Lund, a junior, and Sjulstad, a freshman, are from Sweden and Norway, respectively. Both have high hopes in the 10K classic. Sjulstad also has an impressive NCAA pedigree, as two of his cousins are former NCAA skiing champions.
Lang is a junior from Minnesota who looks to excel in the 20K freestyle.
For the Huskies women, Jenna Klein is seeking solid results in both events. She and will joined by Elizabeth Quinley, a strong classic skier, and surprise qualifier Jill Smith, the final entrant from the Central Region.
Alaska-Fairbanks graduated Marius Korthauer and Vahur Teppan from last year; they led the team to seventh place in the NCAA Nordic standings. Oyvind Watterdal was the lone qualifier on the men’s side this year.
The Nanooks women, however, qualified twin sisters Julia Pierson and Anna Coulter, who each have 9th-place NCAA All-American certificates to their credit. Pierson also won her first Central Region title in the freestyle on March 1. Lanky German freshman Theresia Schnurr rounds out UAF’s trio as the third-ranked CCSA skier this season.
“All-American is certainly our goal, and the rest is gravy,” Nanooks coach Scott Jerome said.
Jerome may even have a little knowledge of the courses at Bates College because he skied there as a collegian.
Wisconsin-Green Bay is sending one guy and one girl, and each is capable of doing damage. Santiago Ocariz, a junior from Spooner, Wis., won three NCAA-qualifier freestyle races this season, the last one landing him a region title. Carolyn Freeman, a sophomore, also has a pair of NCAA-qualifier podium finishes on her resume.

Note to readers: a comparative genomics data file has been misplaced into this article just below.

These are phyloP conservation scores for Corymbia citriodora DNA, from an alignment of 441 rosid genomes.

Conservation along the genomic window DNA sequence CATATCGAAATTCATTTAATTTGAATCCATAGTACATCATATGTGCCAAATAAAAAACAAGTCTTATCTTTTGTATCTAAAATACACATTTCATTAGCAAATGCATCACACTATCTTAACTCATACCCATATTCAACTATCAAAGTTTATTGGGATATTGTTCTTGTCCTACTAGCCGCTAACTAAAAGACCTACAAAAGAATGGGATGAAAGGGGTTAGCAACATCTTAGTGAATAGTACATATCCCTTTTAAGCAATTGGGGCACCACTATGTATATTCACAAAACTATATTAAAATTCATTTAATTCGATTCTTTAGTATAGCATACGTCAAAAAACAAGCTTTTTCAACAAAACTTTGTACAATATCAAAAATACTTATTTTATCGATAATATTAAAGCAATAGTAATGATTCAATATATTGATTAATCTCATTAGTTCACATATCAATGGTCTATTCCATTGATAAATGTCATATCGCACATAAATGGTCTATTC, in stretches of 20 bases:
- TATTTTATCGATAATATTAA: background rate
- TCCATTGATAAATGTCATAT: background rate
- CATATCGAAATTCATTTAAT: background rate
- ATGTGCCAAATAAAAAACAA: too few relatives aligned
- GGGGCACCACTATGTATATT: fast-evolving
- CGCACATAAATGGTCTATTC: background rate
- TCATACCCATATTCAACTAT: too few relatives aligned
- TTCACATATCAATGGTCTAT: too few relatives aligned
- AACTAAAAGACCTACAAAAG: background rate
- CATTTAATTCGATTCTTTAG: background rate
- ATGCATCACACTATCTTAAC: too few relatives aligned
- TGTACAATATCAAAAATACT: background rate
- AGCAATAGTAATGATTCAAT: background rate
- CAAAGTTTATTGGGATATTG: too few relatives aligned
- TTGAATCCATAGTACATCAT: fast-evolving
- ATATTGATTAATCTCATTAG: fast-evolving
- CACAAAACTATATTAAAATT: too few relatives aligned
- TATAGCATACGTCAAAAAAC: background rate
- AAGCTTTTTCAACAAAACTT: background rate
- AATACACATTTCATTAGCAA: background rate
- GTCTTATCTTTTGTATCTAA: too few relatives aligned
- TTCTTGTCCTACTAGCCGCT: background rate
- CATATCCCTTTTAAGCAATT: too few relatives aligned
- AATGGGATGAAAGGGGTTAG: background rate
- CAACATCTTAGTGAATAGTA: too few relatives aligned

“I’m just excited to get two skiers through,” UWGB coach Butch Reimer said. “We have an excellent group of qualifiers and I can’t wait to see how the Central Region does.”
Representing Gustavus Adolphus College, which qualified three women a year ago, will be senior Kelly Chaudoin. She is making her second appearance at NCAAs.
“Skating is her stronger technique and she is capable of surprising some people as she did by winning the collegiate race at (Mount) Itasca by 56 seconds,” GAC coach Jed Friedrich said.
Chaudoin’s dedication to summer training is paying dividends now.
“I’m really proud of all the hard work she has put into skiing and she is certainly leaving her mark on our program,” Friedrich said. “She is one of the few Division III skiers who trains like the best skiers in the region, and it has showed in her results.”
Chaudoin joins Klein of Michigan Tech and Freeman of UWGB in hailing from the small town of Ely, Minn.
On the men’s side, the College of Saint Scholastica will send senior Tyler Kjorstad, who was the last man out a year ago.
The Central Region has a mission of doing well enough at NCAAs to increase the 20 berths (nine men, 11 women) it has this year.
“Basically as a region we try to work together at the national championships,” Fjeldheim said. “There’s not a lot of spots available so it’s real important to get as many skiers in the top 10 as we can to gain more spots.”